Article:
10.5. Fiscal revenues from non-renewable natural resources (NRNR)

Several countries in Latin America and the Caribbean (LAC) have non-renewable natural resources (NRNRs), mainly hydrocarbons (oil and gas), metals and minerals, which constitute a significant source of public revenue. However, these resources are finite, and the revenue they generate can be highly volatile due to fluctuations in international market prices. The management of NRNRs should also address intergenerational equity: ensuring that exploiting these natural resources will not compromise opportunities for future generations or environmental sustainability.

Benchmark prices for oil and mining production rebounded sharply in 2021, driven by improved macroeconomic conditions and a supply lag. Russia’s war of aggression against Ukraine along with the lifting of COVID-19 restrictions in China, prompted further price increases in 2022. Revenues from oil and gas exploration and sales in the LAC region are estimated to have risen from 2.6% of gross domestic product (GDP) in 2021 to 4.2% in 2022. However, this average is affected by developments in the comparatively small economies of Guyana and Trinidad and Tobago, as they reduce the LAC average by 1 percentage point (p.p.) (OECD et al., 2023). In 2022, revenues from mining production reached their highest level since 2011, accounting for 0.7% of GDP on average. This was a result of increased mining production coupled with rising prices on the international market (Figure ‎10.11).

However, over the longer term, revenues from NRNRs have significantly declined relative to GDP across the LAC region since the period from 2011 to 2014, when commodity prices last peaked. In 2011, NRNR revenues accounted for an average of 7.1% of GDP in LAC countries. A decade later, in 2021, the figure had fallen to 3.3%, but with significant differences across countries. For instance, NRNR revenues plummeted by 8 p.p. in Ecuador from 16.3% of GDP in 2011 to 8.3% in 2021 driven by a price slump and a drop in production. Bolivia (-8.8 p.p.) and Trinidad and Tobago (-7.5 p.p.) also experienced significant relative falls in NRNR revenues. Other countries such as Brazil, Chile and Peru, experienced more modest relative decreases, ranging from 0 to 3 p.p. over the course of the decade. Guyana is a noteworthy exception. Following a substantial crude oil discovery in 2015, the country commenced oil production in late 2019 (OECD et al., 2023). In 2021, oil revenues accounted for 5.1% of Guyana’s GDP, a figure projected to increase in the coming years (Figure ‎10.12).

The composition of NRNR revenues varies among LAC countries. Hydrocarbons are the chief source of revenue in Argentina, Brazil, Colombia, Ecuador, Guyana, Mexico, and Trinidad and Tobago, compared to mining revenues. In contrast, Chile and Peru rely more on mining production for their revenue and less on hydrocarbons. Hydrocarbons have been the main source of revenue volatility over the period since 2011, while revenue from mining has changed less in most countries (Figure ‎10.13).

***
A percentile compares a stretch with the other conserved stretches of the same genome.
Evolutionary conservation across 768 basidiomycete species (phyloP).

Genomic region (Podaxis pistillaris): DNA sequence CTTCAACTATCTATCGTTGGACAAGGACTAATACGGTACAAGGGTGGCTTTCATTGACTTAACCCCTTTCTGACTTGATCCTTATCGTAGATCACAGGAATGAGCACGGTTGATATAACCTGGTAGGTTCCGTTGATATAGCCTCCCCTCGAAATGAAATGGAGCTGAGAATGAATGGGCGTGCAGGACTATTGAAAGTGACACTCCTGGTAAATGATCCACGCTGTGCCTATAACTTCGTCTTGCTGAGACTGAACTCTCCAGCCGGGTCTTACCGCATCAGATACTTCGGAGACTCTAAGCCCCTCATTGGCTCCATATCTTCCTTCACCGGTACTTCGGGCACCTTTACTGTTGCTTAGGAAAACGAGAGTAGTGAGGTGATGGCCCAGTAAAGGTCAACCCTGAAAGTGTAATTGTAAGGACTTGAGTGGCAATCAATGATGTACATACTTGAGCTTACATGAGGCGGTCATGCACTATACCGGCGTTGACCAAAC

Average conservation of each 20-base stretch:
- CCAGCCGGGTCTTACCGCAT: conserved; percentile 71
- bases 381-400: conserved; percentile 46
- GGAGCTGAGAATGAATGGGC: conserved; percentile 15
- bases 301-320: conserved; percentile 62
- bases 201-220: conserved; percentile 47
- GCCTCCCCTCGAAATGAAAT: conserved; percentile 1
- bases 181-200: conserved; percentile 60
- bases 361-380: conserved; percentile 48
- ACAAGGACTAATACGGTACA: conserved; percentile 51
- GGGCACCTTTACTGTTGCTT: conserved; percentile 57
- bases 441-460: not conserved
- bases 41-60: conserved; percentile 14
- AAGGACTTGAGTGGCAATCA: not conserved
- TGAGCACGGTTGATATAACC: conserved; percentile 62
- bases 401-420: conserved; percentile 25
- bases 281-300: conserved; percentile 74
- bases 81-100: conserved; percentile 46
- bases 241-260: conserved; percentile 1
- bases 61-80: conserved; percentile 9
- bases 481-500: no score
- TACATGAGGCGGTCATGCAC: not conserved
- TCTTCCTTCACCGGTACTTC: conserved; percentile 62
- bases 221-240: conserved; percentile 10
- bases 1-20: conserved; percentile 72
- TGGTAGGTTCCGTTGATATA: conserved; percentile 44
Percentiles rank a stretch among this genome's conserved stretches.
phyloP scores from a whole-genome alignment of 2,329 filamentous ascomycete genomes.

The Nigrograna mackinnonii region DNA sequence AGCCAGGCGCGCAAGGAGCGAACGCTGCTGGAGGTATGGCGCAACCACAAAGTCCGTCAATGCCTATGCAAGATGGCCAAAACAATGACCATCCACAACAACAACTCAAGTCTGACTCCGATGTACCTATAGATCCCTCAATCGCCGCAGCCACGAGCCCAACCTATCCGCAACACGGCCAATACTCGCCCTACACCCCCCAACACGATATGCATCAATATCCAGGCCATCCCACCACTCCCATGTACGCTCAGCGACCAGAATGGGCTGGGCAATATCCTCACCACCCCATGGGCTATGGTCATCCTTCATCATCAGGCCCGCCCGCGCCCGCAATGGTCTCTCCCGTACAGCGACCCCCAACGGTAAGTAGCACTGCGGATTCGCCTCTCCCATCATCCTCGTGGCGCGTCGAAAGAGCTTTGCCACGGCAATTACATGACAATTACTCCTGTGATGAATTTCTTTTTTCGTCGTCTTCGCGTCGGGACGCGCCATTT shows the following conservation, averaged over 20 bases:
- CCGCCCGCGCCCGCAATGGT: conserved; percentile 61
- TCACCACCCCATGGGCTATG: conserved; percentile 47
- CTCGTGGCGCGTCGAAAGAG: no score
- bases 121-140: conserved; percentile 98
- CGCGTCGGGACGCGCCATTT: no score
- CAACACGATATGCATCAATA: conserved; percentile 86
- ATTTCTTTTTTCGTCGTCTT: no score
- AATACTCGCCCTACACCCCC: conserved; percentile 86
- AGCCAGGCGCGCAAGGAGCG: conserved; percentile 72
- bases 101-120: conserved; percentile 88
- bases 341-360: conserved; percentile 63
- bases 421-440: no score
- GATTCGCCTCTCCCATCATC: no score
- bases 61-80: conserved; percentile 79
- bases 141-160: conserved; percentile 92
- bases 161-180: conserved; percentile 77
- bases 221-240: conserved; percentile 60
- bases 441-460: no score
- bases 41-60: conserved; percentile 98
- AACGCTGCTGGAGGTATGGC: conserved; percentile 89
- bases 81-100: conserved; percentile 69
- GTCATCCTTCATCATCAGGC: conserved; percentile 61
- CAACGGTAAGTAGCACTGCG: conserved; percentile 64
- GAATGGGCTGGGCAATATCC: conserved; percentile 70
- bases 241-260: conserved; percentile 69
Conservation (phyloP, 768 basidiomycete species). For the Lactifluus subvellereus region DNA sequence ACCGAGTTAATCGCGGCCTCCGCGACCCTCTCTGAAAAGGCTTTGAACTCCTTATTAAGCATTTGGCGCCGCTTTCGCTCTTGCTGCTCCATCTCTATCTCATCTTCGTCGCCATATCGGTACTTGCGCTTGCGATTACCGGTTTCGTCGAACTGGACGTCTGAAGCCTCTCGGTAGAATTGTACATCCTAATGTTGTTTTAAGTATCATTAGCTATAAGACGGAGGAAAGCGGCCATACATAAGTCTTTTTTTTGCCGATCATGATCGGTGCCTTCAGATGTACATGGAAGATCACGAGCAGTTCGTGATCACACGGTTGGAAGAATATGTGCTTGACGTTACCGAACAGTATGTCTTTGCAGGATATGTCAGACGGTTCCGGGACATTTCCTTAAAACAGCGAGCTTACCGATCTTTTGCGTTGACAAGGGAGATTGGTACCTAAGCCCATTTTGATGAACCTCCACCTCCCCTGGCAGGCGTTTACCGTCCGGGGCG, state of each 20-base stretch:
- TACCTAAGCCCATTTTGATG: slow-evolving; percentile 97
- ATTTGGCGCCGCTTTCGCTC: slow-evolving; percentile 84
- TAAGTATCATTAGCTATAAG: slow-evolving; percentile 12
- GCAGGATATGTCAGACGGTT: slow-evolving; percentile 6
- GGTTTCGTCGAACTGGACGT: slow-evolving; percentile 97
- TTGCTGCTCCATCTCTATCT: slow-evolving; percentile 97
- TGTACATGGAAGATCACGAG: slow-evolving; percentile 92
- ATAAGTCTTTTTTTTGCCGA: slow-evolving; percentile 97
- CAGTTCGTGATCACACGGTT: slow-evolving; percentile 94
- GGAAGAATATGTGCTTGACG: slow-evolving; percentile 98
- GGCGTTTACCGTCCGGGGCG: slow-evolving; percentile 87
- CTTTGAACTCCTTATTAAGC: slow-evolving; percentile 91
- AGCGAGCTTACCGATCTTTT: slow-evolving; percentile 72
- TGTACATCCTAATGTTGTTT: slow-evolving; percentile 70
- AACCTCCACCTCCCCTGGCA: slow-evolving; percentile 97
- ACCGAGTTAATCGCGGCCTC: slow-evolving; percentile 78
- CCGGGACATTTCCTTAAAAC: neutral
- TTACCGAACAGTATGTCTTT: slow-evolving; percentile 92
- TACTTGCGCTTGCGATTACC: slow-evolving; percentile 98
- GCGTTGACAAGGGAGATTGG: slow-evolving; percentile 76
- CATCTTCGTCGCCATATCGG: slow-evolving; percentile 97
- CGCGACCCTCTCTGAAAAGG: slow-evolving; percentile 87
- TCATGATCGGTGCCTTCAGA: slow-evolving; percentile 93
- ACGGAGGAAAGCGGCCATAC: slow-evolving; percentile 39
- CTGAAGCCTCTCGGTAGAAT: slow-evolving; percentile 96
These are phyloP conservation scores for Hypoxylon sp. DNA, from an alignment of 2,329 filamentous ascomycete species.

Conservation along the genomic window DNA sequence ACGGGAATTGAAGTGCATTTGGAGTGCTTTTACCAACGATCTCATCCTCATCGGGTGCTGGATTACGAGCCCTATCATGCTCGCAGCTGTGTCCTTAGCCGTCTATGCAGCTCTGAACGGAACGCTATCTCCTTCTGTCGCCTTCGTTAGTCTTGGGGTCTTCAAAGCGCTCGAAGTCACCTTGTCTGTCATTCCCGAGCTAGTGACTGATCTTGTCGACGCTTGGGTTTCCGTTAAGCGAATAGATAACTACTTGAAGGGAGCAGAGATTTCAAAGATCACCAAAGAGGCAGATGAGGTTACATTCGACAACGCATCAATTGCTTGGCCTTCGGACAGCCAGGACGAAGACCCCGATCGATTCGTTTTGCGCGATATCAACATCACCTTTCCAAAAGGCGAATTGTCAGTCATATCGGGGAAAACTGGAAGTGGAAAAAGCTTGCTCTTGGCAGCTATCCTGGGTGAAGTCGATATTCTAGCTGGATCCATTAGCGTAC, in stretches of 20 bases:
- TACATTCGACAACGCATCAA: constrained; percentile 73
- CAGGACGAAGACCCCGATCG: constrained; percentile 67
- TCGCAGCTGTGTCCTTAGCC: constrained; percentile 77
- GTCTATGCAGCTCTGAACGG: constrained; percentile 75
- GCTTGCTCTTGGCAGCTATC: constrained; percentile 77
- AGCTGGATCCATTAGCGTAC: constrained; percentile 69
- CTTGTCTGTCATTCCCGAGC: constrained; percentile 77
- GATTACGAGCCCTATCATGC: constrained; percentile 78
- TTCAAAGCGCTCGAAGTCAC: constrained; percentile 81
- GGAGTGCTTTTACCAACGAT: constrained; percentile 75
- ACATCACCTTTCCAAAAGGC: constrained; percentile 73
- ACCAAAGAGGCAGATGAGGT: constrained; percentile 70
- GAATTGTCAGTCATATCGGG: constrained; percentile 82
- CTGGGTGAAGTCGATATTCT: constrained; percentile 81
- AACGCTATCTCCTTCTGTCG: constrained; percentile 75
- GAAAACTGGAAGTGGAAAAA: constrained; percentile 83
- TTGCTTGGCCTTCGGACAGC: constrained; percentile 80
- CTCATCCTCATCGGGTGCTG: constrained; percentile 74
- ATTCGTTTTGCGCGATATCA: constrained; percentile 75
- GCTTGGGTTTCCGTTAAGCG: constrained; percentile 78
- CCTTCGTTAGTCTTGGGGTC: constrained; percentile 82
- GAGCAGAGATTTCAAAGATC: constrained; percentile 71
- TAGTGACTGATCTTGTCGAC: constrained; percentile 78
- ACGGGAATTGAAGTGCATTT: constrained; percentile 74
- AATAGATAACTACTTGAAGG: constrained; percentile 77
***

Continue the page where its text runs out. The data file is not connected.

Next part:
Data are from the CEPALSTAT database. Fiscal revenues from non-renewable natural resources refer to tax payments and property rents that the public sector receives for the exploitation of these resources. These payments are classified by each NRNR considered and by the type of fiscal instrument. Fiscal regimes for such revenues relate to royalties, income tax, other taxes on income and other levies. Non-renewable natural resources refer to metals and minerals and hydrocarbons. Fiscal revenues from hydrocarbons include revenues from upstream (exploration and production) and downstream (refining and commercialisation) activities. General government and public corporations constitute the public sector. Public corporations in the case of non-renewal natural resources refer to non-financial enterprises. For further information see https://statistics.cepal.org/portal/cepalstat/.

Further reading

OECD et al. (2023), Revenue Statistics in Latin America and the Caribbean 2023, OECD Publishing, Paris, https://doi.org/10.1787/a7640683-en.

Figure ‎10.11. The averages for hydrocarbon revenues are based on data from 10 countries (Argentina, Bolivia, Brazil, Colombia, Ecuador, Guatemala, Guyana, Mexico, Peru, and Trinidad and Tobago) and for revenues from mining are based on 12 countries (Argentina, Bolivia, Brazil, Chile, Colombia, the Dominican Republic, Ecuador, Guatemala, Jamaica, Mexico, Nicaragua and Peru). Figures for 2022 are based on official sources, forecasts and estimates based on the 2022 annual variation in representative products applied to 2021 revenues.

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